ANALYSIS - European Industry Squeezed by Surging Power Prices
Author: Stuart Penson
Anglo-Dutch group Corus said on Wednesday it may shut a German aluminium plant because of high power costs, echoing threats by other producers and sounding alarm bells across the continent as experts said electricity prices have yet to peak.
"High power prices are really killing energy intensive industries," said Peter Claes, president of the European arm of the International Federation of Industrial Energy Consumers.
Claes called on the European Commission, which is probing high energy prices, to look closely at the structure of the continent's liberalised electricity markets and find ways to improve the way the sector is regulated.
Critics of Europe's market say a wave of consolidation has left big utilities like Germany's E.ON and Electricite de France
with too much influence.
Analysts said soaring prices for CO2 allowances issued under Europe's new emissions trading scheme are the main driver behind a power price rally that has seen forward contracts in France and Germany surge 30 percent since January.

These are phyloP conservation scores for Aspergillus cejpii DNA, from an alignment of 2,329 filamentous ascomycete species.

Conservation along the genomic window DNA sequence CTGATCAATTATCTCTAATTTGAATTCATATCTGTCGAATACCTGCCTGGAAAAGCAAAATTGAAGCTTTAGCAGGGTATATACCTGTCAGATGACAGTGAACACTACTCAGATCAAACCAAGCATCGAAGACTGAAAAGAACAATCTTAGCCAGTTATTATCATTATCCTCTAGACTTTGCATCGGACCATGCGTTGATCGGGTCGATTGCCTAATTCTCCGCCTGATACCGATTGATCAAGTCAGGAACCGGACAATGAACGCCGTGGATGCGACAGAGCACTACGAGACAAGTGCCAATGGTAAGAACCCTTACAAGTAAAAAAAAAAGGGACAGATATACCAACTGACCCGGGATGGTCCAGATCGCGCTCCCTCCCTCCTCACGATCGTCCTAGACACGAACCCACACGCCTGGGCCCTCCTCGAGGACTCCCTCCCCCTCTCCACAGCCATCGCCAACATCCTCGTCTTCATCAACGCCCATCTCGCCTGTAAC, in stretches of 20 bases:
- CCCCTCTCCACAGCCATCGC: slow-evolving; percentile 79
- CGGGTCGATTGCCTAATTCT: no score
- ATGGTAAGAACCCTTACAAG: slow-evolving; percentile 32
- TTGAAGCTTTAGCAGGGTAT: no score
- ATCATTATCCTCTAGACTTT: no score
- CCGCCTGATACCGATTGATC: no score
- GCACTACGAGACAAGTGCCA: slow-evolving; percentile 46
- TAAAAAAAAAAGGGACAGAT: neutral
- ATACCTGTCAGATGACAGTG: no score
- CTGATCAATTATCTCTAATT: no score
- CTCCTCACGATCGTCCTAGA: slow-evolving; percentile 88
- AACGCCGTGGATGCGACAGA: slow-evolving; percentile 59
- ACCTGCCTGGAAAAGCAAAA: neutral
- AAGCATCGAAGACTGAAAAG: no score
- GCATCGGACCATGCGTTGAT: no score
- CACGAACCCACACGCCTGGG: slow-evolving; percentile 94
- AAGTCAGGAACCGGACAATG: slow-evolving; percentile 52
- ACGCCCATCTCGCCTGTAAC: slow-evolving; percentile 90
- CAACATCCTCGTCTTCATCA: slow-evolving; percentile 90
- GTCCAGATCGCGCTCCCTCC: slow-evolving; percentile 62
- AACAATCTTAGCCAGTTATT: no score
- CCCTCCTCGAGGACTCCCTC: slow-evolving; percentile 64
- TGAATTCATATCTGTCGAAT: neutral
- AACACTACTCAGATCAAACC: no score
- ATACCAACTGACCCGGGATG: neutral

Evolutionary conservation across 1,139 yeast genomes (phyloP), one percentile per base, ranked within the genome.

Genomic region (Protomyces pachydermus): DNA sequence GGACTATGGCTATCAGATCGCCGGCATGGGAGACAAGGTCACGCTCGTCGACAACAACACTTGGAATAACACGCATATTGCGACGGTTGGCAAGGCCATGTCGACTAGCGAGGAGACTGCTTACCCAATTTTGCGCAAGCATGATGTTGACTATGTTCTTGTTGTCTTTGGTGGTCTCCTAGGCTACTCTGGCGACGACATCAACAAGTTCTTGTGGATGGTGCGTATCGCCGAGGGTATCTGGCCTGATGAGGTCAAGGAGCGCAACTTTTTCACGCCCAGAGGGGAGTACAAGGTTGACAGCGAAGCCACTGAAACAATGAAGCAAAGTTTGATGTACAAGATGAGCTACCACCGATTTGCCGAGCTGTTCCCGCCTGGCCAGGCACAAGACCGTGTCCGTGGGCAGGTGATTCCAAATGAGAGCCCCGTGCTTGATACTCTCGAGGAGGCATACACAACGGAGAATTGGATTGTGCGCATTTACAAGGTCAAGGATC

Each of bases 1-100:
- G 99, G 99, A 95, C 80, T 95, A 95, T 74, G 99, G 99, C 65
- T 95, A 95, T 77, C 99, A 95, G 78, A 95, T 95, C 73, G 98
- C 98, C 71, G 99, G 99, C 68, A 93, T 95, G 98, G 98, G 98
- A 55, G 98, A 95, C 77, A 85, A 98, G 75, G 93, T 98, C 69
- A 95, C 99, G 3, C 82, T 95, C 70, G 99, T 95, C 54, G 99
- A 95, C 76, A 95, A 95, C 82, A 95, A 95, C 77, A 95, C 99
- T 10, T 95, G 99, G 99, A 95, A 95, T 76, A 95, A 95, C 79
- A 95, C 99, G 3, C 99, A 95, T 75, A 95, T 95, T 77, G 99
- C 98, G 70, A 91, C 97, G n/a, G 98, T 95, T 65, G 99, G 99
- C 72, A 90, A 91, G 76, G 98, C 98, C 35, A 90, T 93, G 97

British forward prices, also buoyed by record gas prices, have jumped 70 percent.
"Things will get worse (for power consumers) before they get better," said UBS analyst Per Lekander.
TIGHTER REGULATION LOOMS
Lekander said regulators might have to step in to tame runaway power prices, which were set to rise further on the back of CO2 prices.
"There is a significant chance of regulatory steps," he said.
Lekander predicted CO2 prices, which this week are at record levels around 23 euros a tonne, would climb to 30-40 euros in the near term, pushing record power prices up by five to 10 euros a megawatt hour.
Baseload power for 2006 on Wednesday hit record highs above 40 euros a megawatt hour in forward markets in France and Germany.
Prices for CO2 are climbing because high gas prices are discouraging power generators to carry on burning cheaper coal, which produces far more CO2 than gas and boosts demand for allowances to meet quotas under the emissions trading scheme.
Kim Keats Martinez, managing consultant at ICF Consulting in London, agreed that power prices were likely to go higher, citing a drought in Spain as another factor pumping up CO2 prices.
Dry conditions in Spain have cut power output from the country's hydro-electric stations, removing a key source of CO2-free power.
On Tuesday, Spain's grid cut power supplies to some industrial consumers in the north of the country due to shortages.
Italy, where consumers pay the highest bills in Europe, is to freeze power prices after the government said on Wednesday it had intervened to prevent forecast increases.